Sunday, 9 February 2014

Latest Historical Regency


Reviewed by Katie

This was the most delightfully unique Regency I’ve read in years.  It was like being tucked in the corner of a drawing room and observing the lives of friends.  The emerging tenderness between Katherine and Brian provides affirmation of both an intense intimate life but also, as both characters acknowledge, an emotional and mental accord that twines between them like ivy on a cottage.  The book is entirely free of the recent trend in romances to hurl the hero and heroine into adversarial straightjackets so the resolution is a strain to declare a happy ending.  However, this is no two dimensional facsimile of the hay-day of Regency publishing either. 
Katherine is a formidable woman, made so by life, her own will and her late father’s fortune.  She is not crusading or rebelling; she desires to be something more than expectations might grant and is determined to do so in a way society will accept.   Shunned by a family unknown to her and then the society of India where her father had not only made his fortune but also a difference, Katherine understands the narrow paths allowed to her and though there are moments she frets, she does not falter.  She plans, prepares and progresses without becoming an anti-heroine, more than once I found myself thinking:  Yes, that’s how it was done.
Brian is equally formidable with enough genuine humility to prevent him from being a Beta Hero.  In a wonderful turn of the tables, we observe the man economizing and stretching every penny to keep soles on his shoes.  The details of a man’s existence are just the right amount of fact and reflection without bogging you down.  Even better, Brian does not turn to the gambling hells, wild speculation or indifference while raking his way through the muslin company.  He genuinely cares for others and their good opinion of him does matter.  It was refreshing to find a group of male friends not based on school or some gruesome trial of life but because they enjoyed each other’s company.  He is a man to be admired and Katherine not only sees this, she acknowledges it in the most forthright manner.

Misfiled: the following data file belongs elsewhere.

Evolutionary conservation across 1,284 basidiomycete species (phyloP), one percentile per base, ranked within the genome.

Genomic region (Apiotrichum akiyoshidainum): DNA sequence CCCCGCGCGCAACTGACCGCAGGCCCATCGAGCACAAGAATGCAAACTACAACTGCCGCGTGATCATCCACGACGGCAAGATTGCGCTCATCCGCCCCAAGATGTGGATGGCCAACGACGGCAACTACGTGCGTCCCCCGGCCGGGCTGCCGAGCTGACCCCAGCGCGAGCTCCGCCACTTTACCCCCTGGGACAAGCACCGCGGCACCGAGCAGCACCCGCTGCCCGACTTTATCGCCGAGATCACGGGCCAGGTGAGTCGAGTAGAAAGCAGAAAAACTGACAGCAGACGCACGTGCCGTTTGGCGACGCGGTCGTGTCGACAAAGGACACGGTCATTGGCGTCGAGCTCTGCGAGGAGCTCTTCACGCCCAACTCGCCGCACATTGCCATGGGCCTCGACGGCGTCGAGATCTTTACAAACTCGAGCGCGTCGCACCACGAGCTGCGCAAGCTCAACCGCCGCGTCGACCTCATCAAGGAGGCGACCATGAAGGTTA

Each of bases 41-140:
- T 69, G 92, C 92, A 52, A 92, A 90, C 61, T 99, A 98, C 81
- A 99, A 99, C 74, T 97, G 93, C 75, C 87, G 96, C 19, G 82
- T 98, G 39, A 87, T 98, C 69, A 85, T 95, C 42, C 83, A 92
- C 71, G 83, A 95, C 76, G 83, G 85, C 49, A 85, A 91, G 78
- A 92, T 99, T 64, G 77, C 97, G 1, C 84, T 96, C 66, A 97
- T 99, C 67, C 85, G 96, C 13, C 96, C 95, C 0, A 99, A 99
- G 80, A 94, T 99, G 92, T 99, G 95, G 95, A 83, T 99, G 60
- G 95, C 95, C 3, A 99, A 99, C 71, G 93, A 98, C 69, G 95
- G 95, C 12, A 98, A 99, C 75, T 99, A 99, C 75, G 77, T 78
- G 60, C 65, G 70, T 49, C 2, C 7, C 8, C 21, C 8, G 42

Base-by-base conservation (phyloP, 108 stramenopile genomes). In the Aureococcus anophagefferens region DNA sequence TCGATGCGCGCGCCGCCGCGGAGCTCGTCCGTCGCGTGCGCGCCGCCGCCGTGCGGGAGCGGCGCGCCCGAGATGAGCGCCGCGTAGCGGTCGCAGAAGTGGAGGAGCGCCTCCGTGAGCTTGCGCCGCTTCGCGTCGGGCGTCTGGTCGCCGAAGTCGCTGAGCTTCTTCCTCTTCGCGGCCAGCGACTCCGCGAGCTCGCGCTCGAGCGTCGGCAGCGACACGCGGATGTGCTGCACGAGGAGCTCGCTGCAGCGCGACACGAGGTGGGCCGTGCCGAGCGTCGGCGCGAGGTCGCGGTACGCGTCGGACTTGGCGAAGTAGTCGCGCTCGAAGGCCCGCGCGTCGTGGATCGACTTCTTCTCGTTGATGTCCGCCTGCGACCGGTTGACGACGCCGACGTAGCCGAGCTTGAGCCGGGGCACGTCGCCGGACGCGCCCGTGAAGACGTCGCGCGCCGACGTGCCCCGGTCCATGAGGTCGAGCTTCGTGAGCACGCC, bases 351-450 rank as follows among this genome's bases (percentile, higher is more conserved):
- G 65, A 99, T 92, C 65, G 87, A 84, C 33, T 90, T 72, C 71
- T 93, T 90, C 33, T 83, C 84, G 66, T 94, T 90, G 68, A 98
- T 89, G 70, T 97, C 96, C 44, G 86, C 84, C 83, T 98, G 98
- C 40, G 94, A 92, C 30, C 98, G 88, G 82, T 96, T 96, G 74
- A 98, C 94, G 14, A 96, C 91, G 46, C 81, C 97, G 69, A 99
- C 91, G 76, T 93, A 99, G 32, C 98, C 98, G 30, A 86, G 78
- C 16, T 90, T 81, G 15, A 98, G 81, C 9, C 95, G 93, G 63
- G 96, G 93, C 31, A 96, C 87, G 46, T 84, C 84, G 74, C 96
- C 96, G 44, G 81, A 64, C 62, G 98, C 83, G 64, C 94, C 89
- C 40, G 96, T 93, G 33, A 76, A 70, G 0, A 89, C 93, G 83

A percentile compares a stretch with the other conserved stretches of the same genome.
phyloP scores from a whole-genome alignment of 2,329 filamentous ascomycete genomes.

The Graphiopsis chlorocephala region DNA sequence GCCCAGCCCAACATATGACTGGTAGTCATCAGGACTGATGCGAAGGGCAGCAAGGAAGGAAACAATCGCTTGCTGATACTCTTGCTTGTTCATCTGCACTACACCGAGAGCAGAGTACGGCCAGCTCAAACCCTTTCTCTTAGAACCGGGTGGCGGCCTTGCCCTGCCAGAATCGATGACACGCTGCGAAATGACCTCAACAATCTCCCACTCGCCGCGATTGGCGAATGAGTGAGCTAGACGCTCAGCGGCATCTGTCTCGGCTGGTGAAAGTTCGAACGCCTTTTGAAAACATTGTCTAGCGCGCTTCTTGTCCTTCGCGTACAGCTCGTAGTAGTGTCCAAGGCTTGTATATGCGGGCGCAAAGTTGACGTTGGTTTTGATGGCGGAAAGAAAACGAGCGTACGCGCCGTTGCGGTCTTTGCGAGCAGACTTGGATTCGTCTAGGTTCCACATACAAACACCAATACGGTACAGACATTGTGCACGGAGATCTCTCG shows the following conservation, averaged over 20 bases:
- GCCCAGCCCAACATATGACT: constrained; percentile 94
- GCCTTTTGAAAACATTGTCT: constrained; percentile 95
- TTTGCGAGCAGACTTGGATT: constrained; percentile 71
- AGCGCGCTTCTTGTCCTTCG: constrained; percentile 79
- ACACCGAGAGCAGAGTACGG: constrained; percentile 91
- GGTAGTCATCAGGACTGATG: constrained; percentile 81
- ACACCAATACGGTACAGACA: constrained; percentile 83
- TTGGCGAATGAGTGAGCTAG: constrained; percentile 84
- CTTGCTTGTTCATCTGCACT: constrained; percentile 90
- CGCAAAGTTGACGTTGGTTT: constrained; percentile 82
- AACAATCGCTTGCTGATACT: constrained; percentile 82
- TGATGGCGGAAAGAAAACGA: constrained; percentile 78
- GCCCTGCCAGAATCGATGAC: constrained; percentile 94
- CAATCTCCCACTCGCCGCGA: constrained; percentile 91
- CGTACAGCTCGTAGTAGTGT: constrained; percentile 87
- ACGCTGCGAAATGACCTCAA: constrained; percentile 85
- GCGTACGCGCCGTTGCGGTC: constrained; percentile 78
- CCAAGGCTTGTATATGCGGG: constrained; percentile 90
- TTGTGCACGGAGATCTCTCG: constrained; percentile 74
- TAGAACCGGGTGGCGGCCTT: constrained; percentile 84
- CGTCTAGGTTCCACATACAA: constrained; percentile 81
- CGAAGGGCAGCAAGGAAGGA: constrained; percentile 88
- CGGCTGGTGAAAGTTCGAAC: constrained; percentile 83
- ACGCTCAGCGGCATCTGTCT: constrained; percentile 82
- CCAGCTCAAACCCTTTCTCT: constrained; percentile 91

Both are resolved to survive without violating their honor or the rules of society they are glad to dwell in even as the work to change it for the better, not just for themselves but others as well.  Her blunt proposal nearly knocks those re-soled shoes off his feet and from then on, you sit on the edge of your seat waiting for the explosion that never actually comes, except in the matter of life common to all mankind.  Well, all right, that and a few ironic twists of fate that can only be found in fiction.  You are not the least sorry to skip the fireworks of misunderstandings and foolishness so common in this genre.  These characters are too well-educated from their years of deprivation.  It is a glorious treat to have characters that have actually learned and willingly applied those lessons from the life they’ve lived. It is even better that when they make stupid mistakes, they don’t give up; they keep trying until matters are once more as they should be.
I could easily see this as a weekly installment such as Gaskell’s work.  But instead of the over blow cliff hanger required by the press of the time, our author leaves us with the subtle anticipation ending each chapter so you do in fact pause and savor before turning the digital page. It is not written in a faux historical style but the flavor of each word is crisply intended to provoke the tone of the era.  I was not shocked to discover at the end of this wonderful read that D. W. Wilkins is a mister, only surprised.   I did laugh at myself for making notes about the masculine detail that was charming and the lack of endless feminine wardrobe descriptions that was a precious gift.  The romance was as delicately handled as the historical details and I confess to a sigh or two as I read.  This is definitely a *keeper* for my bookshelf. 
If you are looking for a Classic Regency with characters that you genuinely empathize with while enjoying their foibles and falderal, this is a book I earnestly recommend.